It is the time of the year when Canada is graced with the brisk air and snow days. This year Team Canada decided to change it up and head down under to New Zealand and Australia.
Canoe slalom athletes have been put into a unique situation when it comes to traveling with our boats where all Canadian airlines and many international airlines not taking boats on flights. This has put us in a major dilemma as to how we travel to our international training camps and competitions.
Our trip started off with a teammate and I driving from Calgary to Seattle so that we could fly with Virgin Airlines. We picked up another teammate Jazmyne in Chilliwack and departed to Auckland.
We arrived to Auckland where we met up with another fellow team mate Ben where we stuffed our selves into what we later referred to as the “clown car” where we had 4 boats, 4 suitcases, 4 back packs, 4 people and 1 paddle bag jam packed into a box like hatchback.
The first few days in New Zealand were magical. We jam packed our days with training and exploring, as the outdoor territory was so beautiful and tropical.
The river was situated on the side of a main windy high way, which was between Mount Manganui and Rotarua (both popular tourist designations) in a small town called Okere Falls. It was a paddler’s paradise. With so many rivers all within an hours driving distance there was no reason to ever leave! Most of the people who inhabited Okere Falls were raft guides or paddlers.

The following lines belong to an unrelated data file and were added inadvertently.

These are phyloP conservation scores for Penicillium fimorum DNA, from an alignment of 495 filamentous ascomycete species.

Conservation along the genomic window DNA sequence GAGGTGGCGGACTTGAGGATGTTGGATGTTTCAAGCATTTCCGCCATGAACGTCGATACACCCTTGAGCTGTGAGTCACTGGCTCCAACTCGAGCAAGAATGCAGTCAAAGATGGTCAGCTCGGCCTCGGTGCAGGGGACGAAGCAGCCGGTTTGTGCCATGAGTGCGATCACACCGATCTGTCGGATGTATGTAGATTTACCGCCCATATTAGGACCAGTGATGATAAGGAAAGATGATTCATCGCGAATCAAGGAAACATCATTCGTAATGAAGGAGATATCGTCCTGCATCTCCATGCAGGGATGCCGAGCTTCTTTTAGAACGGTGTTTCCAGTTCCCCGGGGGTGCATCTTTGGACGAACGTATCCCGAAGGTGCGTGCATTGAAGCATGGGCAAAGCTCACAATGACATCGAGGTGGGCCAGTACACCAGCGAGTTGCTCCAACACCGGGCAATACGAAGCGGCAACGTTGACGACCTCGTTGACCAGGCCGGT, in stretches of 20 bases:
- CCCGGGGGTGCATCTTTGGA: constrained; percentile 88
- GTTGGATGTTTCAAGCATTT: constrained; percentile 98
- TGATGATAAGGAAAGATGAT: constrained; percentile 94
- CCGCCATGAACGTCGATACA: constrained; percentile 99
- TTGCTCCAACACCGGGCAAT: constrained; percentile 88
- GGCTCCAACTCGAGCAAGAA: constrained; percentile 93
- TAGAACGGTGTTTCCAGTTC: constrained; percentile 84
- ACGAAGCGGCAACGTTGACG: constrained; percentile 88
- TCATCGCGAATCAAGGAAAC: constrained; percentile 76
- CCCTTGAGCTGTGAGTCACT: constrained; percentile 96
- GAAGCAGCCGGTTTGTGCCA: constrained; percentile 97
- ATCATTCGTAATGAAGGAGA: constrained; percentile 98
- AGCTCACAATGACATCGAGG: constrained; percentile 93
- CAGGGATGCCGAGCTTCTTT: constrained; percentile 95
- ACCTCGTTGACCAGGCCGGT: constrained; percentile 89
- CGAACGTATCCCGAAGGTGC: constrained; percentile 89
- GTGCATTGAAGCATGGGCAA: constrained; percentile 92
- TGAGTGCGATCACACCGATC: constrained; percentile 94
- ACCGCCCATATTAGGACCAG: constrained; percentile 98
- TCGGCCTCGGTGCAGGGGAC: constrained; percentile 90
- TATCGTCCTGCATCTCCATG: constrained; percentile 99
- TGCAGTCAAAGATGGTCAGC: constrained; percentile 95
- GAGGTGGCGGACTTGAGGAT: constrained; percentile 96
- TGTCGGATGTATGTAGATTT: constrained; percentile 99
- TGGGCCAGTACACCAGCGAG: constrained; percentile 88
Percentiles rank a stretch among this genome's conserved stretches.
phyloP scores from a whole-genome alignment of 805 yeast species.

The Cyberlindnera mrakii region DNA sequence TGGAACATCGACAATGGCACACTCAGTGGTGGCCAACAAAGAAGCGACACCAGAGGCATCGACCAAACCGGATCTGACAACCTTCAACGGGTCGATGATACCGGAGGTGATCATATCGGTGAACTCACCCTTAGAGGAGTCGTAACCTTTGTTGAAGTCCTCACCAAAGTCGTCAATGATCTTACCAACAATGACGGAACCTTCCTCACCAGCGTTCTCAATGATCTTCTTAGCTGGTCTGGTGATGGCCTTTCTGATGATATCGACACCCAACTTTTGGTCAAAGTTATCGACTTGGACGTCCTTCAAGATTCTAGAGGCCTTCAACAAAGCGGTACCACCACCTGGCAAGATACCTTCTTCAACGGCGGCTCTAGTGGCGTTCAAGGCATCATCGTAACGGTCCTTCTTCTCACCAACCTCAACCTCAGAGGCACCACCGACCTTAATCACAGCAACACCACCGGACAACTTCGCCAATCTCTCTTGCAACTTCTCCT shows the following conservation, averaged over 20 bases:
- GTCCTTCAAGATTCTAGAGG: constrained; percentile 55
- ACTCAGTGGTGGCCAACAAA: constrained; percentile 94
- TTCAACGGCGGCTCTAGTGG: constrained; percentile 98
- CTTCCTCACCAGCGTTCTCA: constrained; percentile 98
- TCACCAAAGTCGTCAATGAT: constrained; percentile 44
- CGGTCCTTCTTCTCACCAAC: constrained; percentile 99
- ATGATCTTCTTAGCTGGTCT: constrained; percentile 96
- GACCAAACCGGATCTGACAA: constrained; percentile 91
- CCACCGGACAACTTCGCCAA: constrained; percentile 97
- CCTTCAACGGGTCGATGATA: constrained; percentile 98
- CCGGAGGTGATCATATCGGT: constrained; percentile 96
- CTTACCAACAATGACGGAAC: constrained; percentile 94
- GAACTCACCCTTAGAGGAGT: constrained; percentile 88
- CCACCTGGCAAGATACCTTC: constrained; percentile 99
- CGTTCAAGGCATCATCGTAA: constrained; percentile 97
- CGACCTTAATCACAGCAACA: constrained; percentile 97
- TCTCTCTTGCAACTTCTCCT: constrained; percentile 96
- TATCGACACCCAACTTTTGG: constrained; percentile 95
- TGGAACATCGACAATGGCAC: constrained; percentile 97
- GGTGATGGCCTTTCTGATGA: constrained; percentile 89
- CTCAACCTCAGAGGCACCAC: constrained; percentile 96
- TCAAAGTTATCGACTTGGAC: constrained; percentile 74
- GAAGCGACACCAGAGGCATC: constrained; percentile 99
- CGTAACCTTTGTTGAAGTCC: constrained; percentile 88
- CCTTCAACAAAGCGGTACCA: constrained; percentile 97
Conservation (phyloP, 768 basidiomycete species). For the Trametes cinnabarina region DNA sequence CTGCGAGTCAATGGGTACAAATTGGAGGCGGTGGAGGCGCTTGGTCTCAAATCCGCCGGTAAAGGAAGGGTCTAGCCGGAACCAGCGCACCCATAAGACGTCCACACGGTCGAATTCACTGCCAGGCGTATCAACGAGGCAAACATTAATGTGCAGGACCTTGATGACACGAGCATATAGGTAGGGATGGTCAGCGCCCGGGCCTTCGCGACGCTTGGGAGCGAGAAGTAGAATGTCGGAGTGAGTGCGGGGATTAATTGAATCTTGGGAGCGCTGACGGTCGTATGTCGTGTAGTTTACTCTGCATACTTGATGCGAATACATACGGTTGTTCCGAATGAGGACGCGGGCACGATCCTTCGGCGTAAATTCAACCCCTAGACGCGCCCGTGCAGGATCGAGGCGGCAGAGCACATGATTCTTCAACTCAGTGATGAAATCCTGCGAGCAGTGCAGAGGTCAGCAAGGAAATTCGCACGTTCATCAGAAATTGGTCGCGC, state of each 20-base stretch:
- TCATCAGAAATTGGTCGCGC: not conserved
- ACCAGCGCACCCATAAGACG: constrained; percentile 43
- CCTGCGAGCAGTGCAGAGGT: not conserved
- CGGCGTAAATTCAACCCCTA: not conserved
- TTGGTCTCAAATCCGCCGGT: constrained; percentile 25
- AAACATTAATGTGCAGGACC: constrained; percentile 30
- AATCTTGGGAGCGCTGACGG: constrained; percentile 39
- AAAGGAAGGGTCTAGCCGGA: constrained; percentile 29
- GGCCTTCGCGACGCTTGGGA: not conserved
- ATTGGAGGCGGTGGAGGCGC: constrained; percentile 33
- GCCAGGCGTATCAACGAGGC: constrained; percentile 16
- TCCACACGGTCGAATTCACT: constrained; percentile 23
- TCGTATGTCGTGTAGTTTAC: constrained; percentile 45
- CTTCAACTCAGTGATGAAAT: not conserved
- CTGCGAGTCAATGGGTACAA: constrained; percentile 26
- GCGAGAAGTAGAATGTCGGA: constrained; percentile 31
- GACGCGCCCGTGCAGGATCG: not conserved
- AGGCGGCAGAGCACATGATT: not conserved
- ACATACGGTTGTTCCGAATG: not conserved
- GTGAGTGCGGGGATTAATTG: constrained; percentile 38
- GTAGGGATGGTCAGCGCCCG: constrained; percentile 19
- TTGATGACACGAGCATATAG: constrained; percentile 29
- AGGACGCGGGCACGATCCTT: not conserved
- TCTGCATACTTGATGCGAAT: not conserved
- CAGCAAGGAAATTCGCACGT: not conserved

We rented a batch where all 7 Canadians stayed where we could paddle back and forth to the course each day. The Kaituna River is an ideal training coarse with good eddies and consistent whitewater to practice hard moves. The slalom coarse is also the put in for the narrow creaking run of the Kaituna and Teutea Falls. We also had access to a long canal in the heart of the jungle with flat water gates, which proved to be an excellent physical conditioning area.
Our week came to an end with one of the top ten moments in my life. We journeyed to secluded glowworm caves. With pebbles at our feet and thermal heated water submersing our bodies, we felt our way along a tightly packed crevasse with the light of tiny green glowworms guiding our way. The meandering cave led us to a pool with two waterfalls that created a thundering echo of running water through the closing. The sound became a bit overwhelming so we carefully climbed up the water fall one by one until we reached another hot pool lite by glow worms in the surrounding and the clearest sky of stars with southern hemisphere constellations shinning bright. This night was the most majestic and magical moment I can ever recall.
We were living the athletes dream with good training, good friends, impeccable weather and a comfortable living situation.